Thick Japanese knotweed stalks
Home - Garden
Kill Japanese Knotweed In Your Yard With These Genius Tips
Japanese knotweed is an invasive perennial bush that spreads rapidly and is hard to remove. Methods that have shown promise include smothering or cutting it or using plant lice.
This plant can tolerate saline soil, drought, and high temperatures. It forms an extensive root system and colonies of shrubs rising 6 to 10 feet high, crowding out other plants.
Smothering this plant is effective, requires the least work, and doesn't disturb the soil. Leave it to grow through spring and cut it back to the ground in the first week of June.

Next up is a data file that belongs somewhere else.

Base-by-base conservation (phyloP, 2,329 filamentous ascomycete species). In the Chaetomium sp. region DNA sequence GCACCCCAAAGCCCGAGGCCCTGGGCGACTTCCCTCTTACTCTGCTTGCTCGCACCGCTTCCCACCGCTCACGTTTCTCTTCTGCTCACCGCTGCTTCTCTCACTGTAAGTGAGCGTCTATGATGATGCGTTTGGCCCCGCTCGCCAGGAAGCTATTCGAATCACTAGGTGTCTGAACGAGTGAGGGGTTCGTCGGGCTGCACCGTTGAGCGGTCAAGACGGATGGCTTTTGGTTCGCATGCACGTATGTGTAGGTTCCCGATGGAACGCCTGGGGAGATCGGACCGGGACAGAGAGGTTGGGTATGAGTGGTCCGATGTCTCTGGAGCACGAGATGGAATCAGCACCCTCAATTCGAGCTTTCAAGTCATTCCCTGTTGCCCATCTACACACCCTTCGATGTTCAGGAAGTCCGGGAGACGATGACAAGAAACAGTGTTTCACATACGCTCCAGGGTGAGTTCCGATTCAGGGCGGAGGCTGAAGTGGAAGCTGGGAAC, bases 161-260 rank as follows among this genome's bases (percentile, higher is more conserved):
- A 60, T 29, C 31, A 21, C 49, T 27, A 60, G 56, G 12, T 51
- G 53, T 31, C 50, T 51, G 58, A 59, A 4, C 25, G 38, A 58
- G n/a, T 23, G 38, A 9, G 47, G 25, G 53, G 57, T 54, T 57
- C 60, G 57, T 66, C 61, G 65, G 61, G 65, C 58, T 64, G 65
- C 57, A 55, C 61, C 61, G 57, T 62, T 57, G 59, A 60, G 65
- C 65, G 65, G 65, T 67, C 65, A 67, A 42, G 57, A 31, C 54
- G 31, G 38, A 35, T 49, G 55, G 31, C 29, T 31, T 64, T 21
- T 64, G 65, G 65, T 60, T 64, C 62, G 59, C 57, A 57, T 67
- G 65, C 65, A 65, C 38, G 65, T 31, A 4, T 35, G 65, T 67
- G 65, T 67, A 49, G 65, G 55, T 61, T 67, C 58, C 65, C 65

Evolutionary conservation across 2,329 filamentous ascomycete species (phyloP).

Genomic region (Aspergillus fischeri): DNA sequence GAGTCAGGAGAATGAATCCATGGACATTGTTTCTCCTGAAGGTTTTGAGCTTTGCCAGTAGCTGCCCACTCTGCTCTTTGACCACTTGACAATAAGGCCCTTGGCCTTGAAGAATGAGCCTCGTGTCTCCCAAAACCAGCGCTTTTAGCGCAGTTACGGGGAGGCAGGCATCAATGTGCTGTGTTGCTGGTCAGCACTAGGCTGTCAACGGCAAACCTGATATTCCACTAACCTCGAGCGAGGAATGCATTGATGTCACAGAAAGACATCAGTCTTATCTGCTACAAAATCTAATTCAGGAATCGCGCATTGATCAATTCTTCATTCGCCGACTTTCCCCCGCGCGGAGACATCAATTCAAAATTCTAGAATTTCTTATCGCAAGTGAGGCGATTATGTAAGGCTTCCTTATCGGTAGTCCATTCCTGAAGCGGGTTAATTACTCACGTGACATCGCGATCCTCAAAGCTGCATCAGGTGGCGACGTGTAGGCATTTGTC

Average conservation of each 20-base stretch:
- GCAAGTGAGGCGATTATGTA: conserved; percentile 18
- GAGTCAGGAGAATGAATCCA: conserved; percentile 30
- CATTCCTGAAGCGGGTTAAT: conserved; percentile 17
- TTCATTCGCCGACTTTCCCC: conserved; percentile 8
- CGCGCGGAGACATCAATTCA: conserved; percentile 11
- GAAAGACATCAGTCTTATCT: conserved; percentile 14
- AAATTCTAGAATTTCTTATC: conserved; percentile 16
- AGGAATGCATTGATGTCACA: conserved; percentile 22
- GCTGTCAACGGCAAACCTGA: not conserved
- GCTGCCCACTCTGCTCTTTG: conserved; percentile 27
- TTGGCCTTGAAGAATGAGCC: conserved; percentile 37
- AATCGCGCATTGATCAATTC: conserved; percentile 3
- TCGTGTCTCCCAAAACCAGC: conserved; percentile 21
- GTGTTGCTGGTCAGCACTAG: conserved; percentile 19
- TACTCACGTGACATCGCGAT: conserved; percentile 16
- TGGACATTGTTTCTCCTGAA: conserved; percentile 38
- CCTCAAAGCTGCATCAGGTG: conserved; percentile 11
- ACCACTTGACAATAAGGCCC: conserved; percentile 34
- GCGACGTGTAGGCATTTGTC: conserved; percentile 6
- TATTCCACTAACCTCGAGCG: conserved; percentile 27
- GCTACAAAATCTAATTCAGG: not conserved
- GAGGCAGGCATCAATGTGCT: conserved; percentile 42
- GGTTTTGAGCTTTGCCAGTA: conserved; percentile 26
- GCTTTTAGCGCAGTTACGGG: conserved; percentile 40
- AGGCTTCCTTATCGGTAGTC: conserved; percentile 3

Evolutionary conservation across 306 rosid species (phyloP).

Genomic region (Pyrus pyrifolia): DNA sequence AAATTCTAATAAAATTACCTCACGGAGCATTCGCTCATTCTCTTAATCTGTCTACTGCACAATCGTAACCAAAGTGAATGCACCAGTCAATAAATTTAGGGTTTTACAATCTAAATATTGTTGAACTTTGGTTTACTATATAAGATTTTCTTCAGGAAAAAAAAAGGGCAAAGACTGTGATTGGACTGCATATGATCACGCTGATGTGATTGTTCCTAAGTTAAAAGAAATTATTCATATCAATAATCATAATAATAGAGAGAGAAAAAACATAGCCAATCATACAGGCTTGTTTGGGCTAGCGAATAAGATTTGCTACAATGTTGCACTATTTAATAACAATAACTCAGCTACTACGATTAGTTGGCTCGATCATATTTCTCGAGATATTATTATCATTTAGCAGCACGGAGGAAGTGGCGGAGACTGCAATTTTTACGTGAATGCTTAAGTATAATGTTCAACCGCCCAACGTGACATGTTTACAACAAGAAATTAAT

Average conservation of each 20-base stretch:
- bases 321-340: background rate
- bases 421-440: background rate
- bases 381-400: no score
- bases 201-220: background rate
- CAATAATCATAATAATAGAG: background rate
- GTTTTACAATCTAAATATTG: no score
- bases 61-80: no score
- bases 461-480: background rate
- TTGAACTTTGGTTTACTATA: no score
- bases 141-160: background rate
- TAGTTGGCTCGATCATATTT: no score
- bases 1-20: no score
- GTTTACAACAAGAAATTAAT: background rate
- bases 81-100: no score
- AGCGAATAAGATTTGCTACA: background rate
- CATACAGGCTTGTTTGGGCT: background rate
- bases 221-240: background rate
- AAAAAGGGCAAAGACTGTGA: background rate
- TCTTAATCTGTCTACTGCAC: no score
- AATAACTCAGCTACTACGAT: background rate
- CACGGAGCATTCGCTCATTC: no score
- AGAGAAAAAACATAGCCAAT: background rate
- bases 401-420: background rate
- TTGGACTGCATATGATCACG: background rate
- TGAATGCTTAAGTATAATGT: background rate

Next, cover the area with a layer of mulch, followed by a thick dark tarp weighed down by cinder blocks, then add another layer of mulch. Leave the tarp undisturbed for five years.
Another method is to cut the stalks of the bush in June, July, and August every year for at least three years. This forces it to produce new shoots until its energy is depleted.
The biological method, which is approved in the U.S., uses Japanese plant lice or psyllids called Aphalara itadori that feed on the plant’s leaves and shoots, hampering its spread.